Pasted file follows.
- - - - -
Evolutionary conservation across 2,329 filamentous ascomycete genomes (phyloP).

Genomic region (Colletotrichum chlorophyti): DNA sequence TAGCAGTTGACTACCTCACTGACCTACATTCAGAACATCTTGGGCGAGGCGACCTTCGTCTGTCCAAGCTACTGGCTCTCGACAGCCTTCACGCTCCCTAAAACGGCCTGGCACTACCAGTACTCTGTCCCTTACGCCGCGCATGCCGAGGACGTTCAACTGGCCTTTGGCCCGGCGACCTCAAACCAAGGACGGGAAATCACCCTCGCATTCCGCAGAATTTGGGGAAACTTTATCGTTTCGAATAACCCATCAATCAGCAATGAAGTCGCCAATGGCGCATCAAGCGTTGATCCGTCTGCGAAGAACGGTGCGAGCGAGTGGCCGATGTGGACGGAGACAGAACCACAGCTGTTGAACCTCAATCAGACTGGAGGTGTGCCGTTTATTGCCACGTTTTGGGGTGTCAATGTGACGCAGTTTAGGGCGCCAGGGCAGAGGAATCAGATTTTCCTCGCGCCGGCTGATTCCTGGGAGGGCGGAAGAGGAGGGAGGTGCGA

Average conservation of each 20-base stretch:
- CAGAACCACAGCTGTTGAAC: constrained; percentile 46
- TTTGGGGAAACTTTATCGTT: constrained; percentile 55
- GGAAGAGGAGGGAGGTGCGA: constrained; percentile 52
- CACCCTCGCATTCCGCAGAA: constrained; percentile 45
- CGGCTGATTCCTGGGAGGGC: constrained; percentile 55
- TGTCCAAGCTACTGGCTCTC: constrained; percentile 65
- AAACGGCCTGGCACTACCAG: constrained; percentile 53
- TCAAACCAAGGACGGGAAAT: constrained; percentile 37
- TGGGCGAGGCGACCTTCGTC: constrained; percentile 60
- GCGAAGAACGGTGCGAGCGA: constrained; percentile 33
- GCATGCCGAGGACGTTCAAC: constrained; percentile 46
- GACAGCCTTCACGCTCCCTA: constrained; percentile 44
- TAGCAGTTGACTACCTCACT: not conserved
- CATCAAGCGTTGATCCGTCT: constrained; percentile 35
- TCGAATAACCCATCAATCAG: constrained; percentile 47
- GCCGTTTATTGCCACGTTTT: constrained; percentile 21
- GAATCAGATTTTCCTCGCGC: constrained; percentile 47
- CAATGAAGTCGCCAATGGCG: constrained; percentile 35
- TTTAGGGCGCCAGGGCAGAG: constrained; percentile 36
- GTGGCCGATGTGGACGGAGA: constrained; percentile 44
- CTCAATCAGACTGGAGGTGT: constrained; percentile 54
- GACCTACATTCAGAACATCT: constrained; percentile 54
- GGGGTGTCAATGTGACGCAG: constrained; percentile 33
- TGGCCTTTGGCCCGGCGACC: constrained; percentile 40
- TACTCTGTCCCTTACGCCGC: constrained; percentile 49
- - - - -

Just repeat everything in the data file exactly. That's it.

Evolutionary conservation across 2,329 filamentous ascomycete genomes (phyloP).

Genomic region (Colletotrichum chlorophyti): DNA sequence TAGCAGTTGACTACCTCACTGACCTACATTCAGAACATCTTGGGCGAGGCGACCTTCGTCTGTCCAAGCTACTGGCTCTCGACAGCCTTCACGCTCCCTAAAACGGCCTGGCACTACCAGTACTCTGTCCCTTACGCCGCGCATGCCGAGGACGTTCAACTGGCCTTTGGCCCGGCGACCTCAAACCAAGGACGGGAAATCACCCTCGCATTCCGCAGAATTTGGGGAAACTTTATCGTTTCGAATAACCCATCAATCAGCAATGAAGTCGCCAATGGCGCATCAAGCGTTGATCCGTCTGCGAAGAACGGTGCGAGCGAGTGGCCGATGTGGACGGAGACAGAACCACAGCTGTTGAACCTCAATCAGACTGGAGGTGTGCCGTTTATTGCCACGTTTTGGGGTGTCAATGTGACGCAGTTTAGGGCGCCAGGGCAGAGGAATCAGATTTTCCTCGCGCCGGCTGATTCCTGGGAGGGCGGAAGAGGAGGGAGGTGCGA

Average conservation of each 20-base stretch:
- CAGAACCACAGCTGTTGAAC: constrained; percentile 46
- TTTGGGGAAACTTTATCGTT: constrained; percentile 55
- GGAAGAGGAGGGAGGTGCGA: constrained; percentile 52
- CACCCTCGCATTCCGCAGAA: constrained; percentile 45
- CGGCTGATTCCTGGGAGGGC: constrained; percentile 55
- TGTCCAAGCTACTGGCTCTC: constrained; percentile 65
- AAACGGCCTGGCACTACCAG: constrained; percentile 53
- TCAAACCAAGGACGGGAAAT: constrained; percentile 37
- TGGGCGAGGCGACCTTCGTC: constrained; percentile 60
- GCGAAGAACGGTGCGAGCGA: constrained; percentile 33
- GCATGCCGAGGACGTTCAAC: constrained; percentile 46
- GACAGCCTTCACGCTCCCTA: constrained; percentile 44
- TAGCAGTTGACTACCTCACT: not conserved
- CATCAAGCGTTGATCCGTCT: constrained; percentile 35
- TCGAATAACCCATCAATCAG: constrained; percentile 47
- GCCGTTTATTGCCACGTTTT: constrained; percentile 21
- GAATCAGATTTTCCTCGCGC: constrained; percentile 47
- CAATGAAGTCGCCAATGGCG: constrained; percentile 35
- TTTAGGGCGCCAGGGCAGAG: constrained; percentile 36
- GTGGCCGATGTGGACGGAGA: constrained; percentile 44
- CTCAATCAGACTGGAGGTGT: constrained; percentile 54
- GACCTACATTCAGAACATCT: constrained; percentile 54
- GGGGTGTCAATGTGACGCAG: constrained; percentile 33
- TGGCCTTTGGCCCGGCGACC: constrained; percentile 40
- TACTCTGTCCCTTACGCCGC: constrained; percentile 49